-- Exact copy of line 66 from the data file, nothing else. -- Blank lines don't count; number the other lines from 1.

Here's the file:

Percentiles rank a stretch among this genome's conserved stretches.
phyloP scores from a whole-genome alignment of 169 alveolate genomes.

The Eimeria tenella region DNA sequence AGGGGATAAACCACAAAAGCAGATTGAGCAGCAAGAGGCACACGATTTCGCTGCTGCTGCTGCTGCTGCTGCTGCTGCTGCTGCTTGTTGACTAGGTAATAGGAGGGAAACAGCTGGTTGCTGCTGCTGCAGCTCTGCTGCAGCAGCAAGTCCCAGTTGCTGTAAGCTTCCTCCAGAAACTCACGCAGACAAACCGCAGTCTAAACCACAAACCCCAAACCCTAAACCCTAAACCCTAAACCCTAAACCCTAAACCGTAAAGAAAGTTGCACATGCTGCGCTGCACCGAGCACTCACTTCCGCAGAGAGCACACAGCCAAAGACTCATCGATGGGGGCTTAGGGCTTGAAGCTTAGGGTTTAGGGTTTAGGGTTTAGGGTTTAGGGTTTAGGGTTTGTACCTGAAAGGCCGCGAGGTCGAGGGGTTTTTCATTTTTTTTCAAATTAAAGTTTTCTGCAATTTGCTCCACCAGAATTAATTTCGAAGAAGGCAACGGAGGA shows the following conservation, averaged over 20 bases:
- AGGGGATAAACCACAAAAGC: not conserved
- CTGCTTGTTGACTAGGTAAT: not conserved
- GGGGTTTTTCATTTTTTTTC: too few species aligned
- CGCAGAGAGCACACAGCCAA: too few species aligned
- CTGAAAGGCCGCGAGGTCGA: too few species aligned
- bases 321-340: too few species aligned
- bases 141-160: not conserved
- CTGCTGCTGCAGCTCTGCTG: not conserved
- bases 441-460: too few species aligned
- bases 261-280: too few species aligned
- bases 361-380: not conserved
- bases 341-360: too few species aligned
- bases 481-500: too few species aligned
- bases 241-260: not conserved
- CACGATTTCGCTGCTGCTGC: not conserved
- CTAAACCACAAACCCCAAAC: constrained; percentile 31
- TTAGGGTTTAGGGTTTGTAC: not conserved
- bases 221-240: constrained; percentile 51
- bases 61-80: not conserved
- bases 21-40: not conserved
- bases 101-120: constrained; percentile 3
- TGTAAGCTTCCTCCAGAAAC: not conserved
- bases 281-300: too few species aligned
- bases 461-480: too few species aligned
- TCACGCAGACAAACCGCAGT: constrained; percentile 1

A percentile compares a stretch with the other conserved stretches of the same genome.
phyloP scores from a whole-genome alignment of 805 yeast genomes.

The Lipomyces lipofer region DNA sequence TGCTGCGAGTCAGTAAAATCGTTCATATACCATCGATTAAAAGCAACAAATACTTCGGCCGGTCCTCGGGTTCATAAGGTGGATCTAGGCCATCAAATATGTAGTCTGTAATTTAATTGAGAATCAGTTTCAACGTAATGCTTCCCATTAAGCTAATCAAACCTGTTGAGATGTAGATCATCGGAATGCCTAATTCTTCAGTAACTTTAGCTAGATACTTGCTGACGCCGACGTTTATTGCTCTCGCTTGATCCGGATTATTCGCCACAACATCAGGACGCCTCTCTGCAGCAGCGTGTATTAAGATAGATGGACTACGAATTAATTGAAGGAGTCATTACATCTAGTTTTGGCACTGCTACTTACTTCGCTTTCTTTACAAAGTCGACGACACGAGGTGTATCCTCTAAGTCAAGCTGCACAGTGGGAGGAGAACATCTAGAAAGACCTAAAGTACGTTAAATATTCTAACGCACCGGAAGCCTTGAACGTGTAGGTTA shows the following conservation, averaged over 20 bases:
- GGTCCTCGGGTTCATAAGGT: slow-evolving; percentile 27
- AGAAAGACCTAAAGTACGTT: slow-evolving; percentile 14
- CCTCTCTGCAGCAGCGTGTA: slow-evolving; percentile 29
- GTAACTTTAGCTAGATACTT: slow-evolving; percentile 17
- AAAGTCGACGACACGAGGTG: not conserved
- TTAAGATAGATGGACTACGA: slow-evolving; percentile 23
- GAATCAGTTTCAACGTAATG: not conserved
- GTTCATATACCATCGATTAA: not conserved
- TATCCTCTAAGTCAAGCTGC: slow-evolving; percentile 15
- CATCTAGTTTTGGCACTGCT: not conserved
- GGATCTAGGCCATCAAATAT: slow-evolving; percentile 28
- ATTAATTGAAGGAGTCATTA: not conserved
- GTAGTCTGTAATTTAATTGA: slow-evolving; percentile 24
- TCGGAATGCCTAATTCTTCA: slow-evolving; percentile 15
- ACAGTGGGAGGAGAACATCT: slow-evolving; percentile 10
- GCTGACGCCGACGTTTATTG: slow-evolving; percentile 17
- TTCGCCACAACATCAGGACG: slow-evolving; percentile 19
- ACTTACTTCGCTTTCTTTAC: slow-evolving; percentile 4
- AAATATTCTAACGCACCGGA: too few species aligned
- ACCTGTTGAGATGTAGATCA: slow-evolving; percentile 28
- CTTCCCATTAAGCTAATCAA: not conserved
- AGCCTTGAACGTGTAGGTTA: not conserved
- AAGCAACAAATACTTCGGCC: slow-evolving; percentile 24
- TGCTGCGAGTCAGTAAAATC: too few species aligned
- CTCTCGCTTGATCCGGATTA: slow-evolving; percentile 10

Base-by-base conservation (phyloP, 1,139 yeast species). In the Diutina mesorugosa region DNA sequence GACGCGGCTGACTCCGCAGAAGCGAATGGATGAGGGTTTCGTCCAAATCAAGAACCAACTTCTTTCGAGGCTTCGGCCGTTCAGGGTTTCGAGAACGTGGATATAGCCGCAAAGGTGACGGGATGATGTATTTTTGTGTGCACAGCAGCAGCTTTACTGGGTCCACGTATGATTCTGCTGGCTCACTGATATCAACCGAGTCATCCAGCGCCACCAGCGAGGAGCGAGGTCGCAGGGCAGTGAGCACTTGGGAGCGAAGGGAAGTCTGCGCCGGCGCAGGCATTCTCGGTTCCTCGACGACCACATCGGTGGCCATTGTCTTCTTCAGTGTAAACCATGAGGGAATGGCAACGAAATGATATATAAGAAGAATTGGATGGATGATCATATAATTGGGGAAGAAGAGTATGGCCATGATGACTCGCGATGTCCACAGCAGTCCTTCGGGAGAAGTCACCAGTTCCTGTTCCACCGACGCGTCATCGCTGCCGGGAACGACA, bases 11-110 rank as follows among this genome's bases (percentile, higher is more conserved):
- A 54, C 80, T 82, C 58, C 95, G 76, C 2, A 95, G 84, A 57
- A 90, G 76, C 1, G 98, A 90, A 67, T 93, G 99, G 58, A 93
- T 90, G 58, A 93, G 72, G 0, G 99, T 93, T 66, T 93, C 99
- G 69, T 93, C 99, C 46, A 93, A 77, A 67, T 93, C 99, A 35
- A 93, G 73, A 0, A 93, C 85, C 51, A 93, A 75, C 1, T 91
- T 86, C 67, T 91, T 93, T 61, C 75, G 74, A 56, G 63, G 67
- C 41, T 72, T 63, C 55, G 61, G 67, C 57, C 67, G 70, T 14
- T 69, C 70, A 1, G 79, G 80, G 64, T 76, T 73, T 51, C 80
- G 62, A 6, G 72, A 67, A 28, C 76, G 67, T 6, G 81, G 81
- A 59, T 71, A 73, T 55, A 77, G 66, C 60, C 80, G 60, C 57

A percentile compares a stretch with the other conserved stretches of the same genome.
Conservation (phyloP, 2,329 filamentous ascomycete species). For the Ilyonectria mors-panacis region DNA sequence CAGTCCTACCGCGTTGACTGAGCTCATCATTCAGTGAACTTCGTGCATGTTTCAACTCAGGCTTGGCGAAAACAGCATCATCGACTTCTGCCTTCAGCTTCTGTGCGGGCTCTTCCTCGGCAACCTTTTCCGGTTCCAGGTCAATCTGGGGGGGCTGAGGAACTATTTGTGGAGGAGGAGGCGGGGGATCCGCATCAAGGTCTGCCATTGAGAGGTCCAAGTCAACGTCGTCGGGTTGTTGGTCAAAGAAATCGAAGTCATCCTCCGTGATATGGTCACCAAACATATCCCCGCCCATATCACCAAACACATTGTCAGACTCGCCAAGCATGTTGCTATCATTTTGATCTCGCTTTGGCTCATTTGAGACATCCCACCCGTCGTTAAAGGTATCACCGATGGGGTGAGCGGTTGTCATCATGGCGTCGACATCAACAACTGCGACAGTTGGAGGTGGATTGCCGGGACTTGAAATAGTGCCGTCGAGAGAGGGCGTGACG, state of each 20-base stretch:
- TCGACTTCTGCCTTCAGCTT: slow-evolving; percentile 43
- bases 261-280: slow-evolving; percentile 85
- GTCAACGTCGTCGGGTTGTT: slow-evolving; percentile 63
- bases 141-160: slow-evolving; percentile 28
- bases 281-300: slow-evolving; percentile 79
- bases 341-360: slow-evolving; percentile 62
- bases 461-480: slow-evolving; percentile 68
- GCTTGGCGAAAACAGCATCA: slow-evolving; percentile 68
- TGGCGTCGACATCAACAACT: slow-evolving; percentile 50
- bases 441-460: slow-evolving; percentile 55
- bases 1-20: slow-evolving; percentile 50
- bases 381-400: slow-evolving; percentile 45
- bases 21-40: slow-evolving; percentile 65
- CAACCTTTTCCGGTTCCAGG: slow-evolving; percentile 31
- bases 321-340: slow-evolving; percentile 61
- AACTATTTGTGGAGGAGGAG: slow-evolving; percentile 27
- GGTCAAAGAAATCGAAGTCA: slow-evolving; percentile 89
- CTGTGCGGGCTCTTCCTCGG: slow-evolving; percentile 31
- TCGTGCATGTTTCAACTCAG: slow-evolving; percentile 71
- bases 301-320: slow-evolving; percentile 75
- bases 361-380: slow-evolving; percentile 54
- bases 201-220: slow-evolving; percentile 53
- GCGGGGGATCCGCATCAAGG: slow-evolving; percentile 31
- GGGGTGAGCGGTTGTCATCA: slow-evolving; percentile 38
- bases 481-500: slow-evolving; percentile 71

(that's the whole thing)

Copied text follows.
- G 62, A 6, G 72, A 67, A 28, C 76, G 67, T 6, G 81, G 81